By Eoin Reynolds
The mother of a 23 year-old man who was murdered by a teenager said her son was a soft-natured boy who loved Christmas.
Graham McEvoy (19) of Captain’s Road in Crumlin was found guilty yesterday of the murder of Paul “Paulie” Curran (23) at Seagull House on Crumlin Road in Dublin on July 16, 2016. McEvoy pleaded guilty to manslaughter but his plea was rejected and he underwent a week-long trial at the Central Criminal Court.
Today Justice Patrick McCarthy sentenced McEvoy to life imprisonment.
Mr Curran’s mother, Elizabeth Curran, was not present in court but wrote a statement which was read by prosecution counsel Conor Devally SC.
She said she has suffered mental health issues as a result of her son’s death and is often afraid to leave her home in case she meets friends or family of her son’s murderer.
She said her son was kind and well-loved and loved Christmas and giving presents. “Christmas will never be the same again,” she added.
Describing him as soft-natured, she said he would console anyone who was upset and if a person cried he was so gentle he would cry with them.
During garda interviews McEvoy described Mr Curran as his “best friend” but the deceased’s mother said McEvoy was no friend of her son and that he was a bully. She has difficulty knowing that her son called out for her as he was dying but she was not there to take care of him when he needed her most. She also said she could not believe that her son would have carried a knife, as was stated by McEvoy who told gardai that Mr Curran pulled a knife on him and tried to slash him.
Defence counsel Barry White SC told the court that his client’s education ceased when he was 14 and that he had a drug problem. He was living a chaotic lifestyle at the time and, although he had previous for drugs and motor offences, he had no convictions for violent offences prior to this.
Det Sgt Dan Kelly agreed with Mr White that McEvoy appeared genuinely distressed when talking about the stabbing during interviews with gardai. Mr White also asked the court to note that when McEvoy told members of his family, following delivery of the jury verdict: “Don’t worry, it’s only a few more years,” that this was not bravado. He said his client’s family was “extremely distressed” and he was trying to dispel their distress. Mr White also indicated an intention to appeal the verdict.
Evidence in trial
The trial heard from Deputy State Pathologist Dr Linda Mulligan that Mr Curran was stabbed at least six times with the fatal wound entering under the left armpit and going through the upper lobe of the left lung. This wound, at a depth of nine or ten centimetres, caused significant bleeding and collapse of the left lung leading to respiratory collapse and death.
Blood loss through other wounds to the backs of his legs contributed to his death while an incised wound to his left forearm was most likely a defensive injury. The injuries to his legs appeared to travel in an upward direction, suggesting that the deceased was at a higher level, such as on a stairs, when those wounds were inflicted.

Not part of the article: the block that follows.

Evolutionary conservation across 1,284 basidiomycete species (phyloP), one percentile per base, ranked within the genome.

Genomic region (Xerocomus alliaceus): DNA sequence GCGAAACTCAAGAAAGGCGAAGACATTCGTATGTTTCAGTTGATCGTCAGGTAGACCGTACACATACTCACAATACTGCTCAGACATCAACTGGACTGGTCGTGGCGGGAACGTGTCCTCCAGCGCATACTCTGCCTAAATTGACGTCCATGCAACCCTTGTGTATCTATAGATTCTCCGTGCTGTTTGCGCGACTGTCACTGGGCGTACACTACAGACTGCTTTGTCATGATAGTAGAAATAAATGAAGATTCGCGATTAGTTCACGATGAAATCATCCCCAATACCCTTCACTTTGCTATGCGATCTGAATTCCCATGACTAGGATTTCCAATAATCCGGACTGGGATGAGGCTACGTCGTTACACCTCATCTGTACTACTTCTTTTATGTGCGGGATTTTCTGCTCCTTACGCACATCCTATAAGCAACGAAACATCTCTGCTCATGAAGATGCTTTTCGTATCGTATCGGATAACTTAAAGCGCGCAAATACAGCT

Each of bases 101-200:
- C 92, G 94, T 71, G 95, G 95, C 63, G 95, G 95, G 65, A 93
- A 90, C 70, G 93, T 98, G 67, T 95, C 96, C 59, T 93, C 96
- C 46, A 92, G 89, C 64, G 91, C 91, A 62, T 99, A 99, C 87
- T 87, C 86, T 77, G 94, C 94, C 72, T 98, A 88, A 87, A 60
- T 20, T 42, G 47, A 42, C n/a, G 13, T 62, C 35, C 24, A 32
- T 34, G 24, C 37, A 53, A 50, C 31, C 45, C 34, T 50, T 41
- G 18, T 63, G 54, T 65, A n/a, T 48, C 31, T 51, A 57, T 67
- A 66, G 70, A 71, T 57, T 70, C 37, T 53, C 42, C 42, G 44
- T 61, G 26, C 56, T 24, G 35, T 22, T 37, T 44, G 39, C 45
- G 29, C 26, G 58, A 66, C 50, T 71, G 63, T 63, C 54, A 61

During garda interviews, McEvoy said he met the deceased at Seagull House to sell him half an ounce of cocaine, but when he asked for his money Mr Curran pulled a knife and tried to slash him. In the scuffle that followed they slipped to the floor and McEvoy said he took the knife from Mr Curran and stabbed him.
His barrister Barry White SC argued that McEvoy was acting in self defence but used excessive force and should therefore be convicted of manslaughter and not murder.
The prosecution said the three knife wounds to the backs of Mr Curran’s legs, that the pathologist said went in an upward direction, showed that the deceased was trying to get away rather than scuffling on the ground. The prosecution also pointed to the evidence of a teenage girl who said McEvoy called her earlier that day looking for Mr Curran and said something about “nearly getting a stripe” on his face and that he “got it over Paulie”.
In his charge to the jury Justice McCarthy explained that McEvoy’s plea to the lesser charge meant that he accepted responsibility for the killing but that at the time he did not intend to kill or cause serious injury.
Justice McCarthy said any person is entitled to defend themselves in a way that is proportionate with the threat. But in circumstances in which the level of force used is not reasonable, the person might still not be guilty of murder.
He said the prosecution would still have to prove beyond reasonable doubt that the accused man knew that the force used was excessive. If the prosecution had failed to prove this then the accused man should be found not guilty of murder, guilty of manslaughter.
However, if the jury was satisfied beyond reasonable doubt that he knew at the time that the force he was using was excessive, Justice McCarthy said they should find him guilty of murder.